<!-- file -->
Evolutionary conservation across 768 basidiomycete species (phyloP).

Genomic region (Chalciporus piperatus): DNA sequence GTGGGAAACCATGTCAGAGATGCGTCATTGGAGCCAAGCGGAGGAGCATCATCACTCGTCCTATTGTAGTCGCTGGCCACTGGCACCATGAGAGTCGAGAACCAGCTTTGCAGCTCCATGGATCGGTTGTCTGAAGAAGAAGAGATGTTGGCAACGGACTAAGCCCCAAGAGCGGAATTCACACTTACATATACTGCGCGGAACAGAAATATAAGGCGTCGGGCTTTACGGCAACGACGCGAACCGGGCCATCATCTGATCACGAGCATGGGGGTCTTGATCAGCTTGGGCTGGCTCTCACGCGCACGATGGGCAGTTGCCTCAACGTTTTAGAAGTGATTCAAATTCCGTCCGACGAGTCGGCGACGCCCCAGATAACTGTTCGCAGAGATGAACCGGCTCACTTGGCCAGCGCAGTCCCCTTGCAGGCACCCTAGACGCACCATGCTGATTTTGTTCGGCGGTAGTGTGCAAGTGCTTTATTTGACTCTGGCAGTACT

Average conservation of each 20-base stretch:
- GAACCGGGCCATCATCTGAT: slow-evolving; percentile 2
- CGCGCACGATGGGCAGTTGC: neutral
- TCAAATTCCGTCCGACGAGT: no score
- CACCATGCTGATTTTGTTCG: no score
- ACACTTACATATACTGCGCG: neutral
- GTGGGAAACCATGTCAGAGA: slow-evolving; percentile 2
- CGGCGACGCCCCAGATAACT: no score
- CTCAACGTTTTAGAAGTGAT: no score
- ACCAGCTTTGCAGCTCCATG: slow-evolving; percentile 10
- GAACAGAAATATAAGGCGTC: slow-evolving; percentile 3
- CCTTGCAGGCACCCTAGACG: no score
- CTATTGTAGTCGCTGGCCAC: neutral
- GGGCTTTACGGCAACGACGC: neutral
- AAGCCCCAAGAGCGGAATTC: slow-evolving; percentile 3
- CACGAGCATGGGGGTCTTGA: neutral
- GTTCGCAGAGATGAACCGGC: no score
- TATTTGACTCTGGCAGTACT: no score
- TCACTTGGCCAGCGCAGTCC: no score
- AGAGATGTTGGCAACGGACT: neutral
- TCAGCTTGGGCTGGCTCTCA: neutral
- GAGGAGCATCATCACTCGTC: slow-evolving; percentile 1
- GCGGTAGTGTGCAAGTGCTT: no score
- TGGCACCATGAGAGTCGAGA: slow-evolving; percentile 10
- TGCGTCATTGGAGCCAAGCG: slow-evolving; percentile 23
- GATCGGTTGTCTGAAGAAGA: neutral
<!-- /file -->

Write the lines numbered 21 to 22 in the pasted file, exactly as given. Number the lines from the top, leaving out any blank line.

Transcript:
- TCACTTGGCCAGCGCAGTCC: no score
- AGAGATGTTGGCAACGGACT: neutral